Of course, exams and coursework will always come first, but if you notice you’re not learning some of the skill requirements you’re seeing in job postings, it’s best to organise some time to start learning those as well.
For example, if you notice a lot of job postings are asking for Tableau but you haven’t used it at all yet, I would create a Tableau Public profile and start publishing your work. You could easily find an old piece of coursework that you did and create something that tells a story so that employers can see that you actually have some experience with it.
I think it’s quite easy for students to fall into the trap of focusing too much on the theory and often end up overcomplicating a problem. Sometimes, it might really be the case where you need to use Jupyter Notebook with the most advanced machine learning packages, but a lot of other times a simple Tableau dashboard and SQL query is probably enough.
This is especially true for a lot of companies that already use these tools, so having this foundation will make you more attractive to them when you start applying.
Depending on what you’re learning on the course already, I think some of the following would be good to know more about:
- Data visualisation tools like Tableau or Power BI (a lot of companies already pay for reporting tools).
- Data querying languages like SQL (not as “sexy” as Python but is very commonly used).
- General languages like Python or statistical languages like R (choose the one you don’t know yet — you wouldn’t be a real data scientist without one of these, right?).
- How to write optimised, production-level code with unit testing (this is often overlooked by data science students).
- Cloud architectures like AWS, Google Cloud, or Microsoft Azure (a lot of start-up companies have some form of cloud architecture).
- Big data systems and how SQL/NoSQL databases are structured within them, as well as ETL processes (helps with understanding where and how your getting your data).
- Statistics and how to apply it in a business (things like A/B testing, measuring uncertainty, etc.)
There could be many more, but I think the point is clear: data science is a very broad field, and it pays to have a good understanding of a wide range of topics. Plus, the learning never really stops even after you begin your career (and in most cases, I’d say it probably increases), so you might as well get into the habit early.
After all the exams are over, it’s time to think about what your thesis topic will be. At this point, it’s understandably tempting to pick a topic that sounds interesting but is also something that your comfortable with.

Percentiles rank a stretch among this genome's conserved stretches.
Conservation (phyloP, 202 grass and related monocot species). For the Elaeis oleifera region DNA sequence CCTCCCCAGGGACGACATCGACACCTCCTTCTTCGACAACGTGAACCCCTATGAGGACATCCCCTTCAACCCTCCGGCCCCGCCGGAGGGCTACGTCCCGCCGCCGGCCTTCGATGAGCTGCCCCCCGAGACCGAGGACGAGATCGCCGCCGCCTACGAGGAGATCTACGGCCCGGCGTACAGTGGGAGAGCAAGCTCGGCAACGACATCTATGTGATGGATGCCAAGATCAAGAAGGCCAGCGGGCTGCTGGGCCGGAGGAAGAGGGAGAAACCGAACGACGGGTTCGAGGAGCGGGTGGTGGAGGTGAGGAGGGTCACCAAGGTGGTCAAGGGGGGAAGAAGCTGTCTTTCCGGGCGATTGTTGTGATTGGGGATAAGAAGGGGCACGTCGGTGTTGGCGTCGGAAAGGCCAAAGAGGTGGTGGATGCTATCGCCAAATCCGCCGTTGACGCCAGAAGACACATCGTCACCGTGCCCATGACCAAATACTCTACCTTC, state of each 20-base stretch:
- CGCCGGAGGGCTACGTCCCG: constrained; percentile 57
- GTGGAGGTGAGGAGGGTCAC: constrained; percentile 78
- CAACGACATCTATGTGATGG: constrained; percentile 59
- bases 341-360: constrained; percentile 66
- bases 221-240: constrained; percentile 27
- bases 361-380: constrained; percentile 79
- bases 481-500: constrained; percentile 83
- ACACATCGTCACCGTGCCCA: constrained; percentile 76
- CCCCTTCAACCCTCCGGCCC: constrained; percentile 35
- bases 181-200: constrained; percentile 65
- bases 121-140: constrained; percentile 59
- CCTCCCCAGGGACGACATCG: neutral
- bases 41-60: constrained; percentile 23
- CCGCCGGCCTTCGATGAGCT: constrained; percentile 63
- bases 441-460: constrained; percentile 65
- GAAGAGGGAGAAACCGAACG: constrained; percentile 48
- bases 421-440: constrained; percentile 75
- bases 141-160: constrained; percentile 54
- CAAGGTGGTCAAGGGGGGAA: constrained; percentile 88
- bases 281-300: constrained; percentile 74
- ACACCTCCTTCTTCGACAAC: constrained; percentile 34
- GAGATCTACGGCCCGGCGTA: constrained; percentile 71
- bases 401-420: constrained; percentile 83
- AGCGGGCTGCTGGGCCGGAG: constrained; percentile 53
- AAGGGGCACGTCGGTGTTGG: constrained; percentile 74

However, I think this is where early research can save you a lot of stress. If you’ve had some time to job search and learn various tools, you’ll find it a lot easier to pick a topic that you know you’d enjoy doing, but also pick with confidence knowing that certain employers would find interesting.
At the end of the day, you don’t want to spend 3 or 4 months doing a research thesis that doesn’t help you with the direction you want to go career-wise, especially if you don’t enjoy the topic.
As an example, I’ve always had a fascination with natural language processing (NLP) and sentiment analysis, especially with online text data. I also had a hunch that a lot of companies probably had more text data than they did any other type of data.
Since I already had some NLP experience from previous modules, I decided early that I wanted to pick or create an NLP topic for my thesis where I’d mine my own text data online.
This saved me from a lot of stress immediately after my exams, and it allowed me to better prepare for what type of content I wanted to cover in my thesis rather than stressing out over which kind of topic to choose.
Although studying for a master’s can be stressful at times, they can also be an extremely rewarding investment. Truly take the time to plan ahead and do your own research about what’s out there — doing so will allow you to fully maximise the freedom and flexibility that a master’s can offer, and a lot of employers will definitely take notice.
Afterall, master’s degrees aren’t cheap these days, so why not make the most out of it?